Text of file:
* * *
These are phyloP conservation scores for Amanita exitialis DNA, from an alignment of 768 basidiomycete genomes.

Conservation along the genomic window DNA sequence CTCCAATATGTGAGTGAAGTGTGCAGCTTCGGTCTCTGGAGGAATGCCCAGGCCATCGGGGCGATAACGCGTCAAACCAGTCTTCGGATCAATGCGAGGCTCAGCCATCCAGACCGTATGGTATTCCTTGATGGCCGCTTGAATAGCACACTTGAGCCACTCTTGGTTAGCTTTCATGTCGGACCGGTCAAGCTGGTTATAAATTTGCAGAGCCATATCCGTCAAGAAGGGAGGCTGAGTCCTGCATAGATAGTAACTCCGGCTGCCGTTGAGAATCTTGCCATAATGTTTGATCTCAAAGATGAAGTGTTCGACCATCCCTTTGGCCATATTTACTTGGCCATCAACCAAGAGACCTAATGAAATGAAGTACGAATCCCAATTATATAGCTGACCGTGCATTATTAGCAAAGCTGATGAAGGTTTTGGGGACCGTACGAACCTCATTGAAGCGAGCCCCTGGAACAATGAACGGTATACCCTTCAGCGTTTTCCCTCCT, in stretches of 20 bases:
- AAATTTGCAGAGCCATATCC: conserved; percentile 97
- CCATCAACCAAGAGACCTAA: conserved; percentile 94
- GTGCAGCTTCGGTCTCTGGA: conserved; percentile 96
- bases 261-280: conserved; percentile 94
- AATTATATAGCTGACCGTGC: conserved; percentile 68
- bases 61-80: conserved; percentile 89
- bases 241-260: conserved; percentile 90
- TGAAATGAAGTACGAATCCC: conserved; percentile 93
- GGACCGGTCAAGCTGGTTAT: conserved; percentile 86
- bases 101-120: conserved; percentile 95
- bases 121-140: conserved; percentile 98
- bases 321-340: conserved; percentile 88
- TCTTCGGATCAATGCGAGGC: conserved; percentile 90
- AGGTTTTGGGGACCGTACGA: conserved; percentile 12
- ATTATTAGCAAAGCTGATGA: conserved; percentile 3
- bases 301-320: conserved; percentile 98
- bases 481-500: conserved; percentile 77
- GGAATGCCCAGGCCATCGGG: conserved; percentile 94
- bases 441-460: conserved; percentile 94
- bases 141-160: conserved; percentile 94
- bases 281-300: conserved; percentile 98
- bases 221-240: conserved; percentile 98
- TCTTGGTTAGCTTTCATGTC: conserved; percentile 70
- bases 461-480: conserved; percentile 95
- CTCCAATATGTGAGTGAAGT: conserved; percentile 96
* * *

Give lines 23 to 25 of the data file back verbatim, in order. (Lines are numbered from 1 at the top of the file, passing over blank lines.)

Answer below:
- bases 281-300: conserved; percentile 98
- bases 221-240: conserved; percentile 98
- TCTTGGTTAGCTTTCATGTC: conserved; percentile 70